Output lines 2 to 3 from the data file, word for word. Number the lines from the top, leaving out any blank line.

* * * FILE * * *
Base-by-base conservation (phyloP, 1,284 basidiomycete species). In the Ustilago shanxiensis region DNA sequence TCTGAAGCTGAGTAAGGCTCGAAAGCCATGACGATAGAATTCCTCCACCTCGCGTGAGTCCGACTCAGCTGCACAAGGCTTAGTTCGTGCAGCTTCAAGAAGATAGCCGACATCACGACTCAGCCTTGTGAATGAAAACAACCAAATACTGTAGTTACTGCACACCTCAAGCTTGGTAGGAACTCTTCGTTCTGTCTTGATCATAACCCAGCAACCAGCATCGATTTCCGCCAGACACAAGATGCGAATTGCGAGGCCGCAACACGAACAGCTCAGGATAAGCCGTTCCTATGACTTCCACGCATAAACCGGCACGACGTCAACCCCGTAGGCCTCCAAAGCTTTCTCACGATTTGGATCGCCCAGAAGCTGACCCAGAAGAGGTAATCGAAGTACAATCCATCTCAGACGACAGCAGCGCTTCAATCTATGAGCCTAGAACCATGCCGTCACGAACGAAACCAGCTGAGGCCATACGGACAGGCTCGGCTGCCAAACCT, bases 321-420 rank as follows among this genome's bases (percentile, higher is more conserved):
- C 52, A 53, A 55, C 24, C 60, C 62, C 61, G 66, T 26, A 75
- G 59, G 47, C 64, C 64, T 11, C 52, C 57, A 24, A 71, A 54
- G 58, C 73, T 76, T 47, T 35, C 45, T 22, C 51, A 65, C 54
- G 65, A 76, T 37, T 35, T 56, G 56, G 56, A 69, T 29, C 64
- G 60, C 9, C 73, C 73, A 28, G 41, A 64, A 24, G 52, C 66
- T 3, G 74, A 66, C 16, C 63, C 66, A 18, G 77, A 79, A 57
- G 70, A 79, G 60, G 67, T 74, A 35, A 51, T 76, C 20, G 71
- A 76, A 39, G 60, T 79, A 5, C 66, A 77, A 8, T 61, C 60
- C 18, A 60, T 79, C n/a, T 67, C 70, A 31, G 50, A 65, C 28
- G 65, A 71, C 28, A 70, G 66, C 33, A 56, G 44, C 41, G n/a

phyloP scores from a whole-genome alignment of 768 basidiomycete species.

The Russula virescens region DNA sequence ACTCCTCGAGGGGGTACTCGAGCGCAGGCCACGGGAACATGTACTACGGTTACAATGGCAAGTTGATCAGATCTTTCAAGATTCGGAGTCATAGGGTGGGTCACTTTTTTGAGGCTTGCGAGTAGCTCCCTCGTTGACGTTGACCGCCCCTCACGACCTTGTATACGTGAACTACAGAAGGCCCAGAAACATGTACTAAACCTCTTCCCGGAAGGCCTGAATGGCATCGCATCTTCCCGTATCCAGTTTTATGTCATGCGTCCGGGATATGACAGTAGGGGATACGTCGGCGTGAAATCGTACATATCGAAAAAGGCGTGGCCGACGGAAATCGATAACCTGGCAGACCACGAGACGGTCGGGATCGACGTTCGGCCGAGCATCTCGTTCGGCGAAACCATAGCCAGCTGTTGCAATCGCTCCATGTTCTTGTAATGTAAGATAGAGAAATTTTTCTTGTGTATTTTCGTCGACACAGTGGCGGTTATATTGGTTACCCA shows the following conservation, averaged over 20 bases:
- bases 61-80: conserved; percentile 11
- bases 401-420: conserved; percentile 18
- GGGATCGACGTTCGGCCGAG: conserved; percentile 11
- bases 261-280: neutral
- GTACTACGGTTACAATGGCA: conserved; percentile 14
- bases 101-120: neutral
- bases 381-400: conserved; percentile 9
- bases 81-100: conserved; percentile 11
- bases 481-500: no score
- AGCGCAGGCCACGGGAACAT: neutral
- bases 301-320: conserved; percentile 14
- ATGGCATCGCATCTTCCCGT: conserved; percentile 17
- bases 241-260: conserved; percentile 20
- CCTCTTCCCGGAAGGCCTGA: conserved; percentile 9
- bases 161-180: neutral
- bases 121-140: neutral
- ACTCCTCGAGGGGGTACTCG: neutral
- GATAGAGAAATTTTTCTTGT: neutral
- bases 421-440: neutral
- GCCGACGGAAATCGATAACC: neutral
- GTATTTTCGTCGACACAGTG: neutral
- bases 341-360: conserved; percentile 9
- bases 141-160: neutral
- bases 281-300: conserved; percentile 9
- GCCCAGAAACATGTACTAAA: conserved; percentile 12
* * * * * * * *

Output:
- C 52, A 53, A 55, C 24, C 60, C 62, C 61, G 66, T 26, A 75
- G 59, G 47, C 64, C 64, T 11, C 52, C 57, A 24, A 71, A 54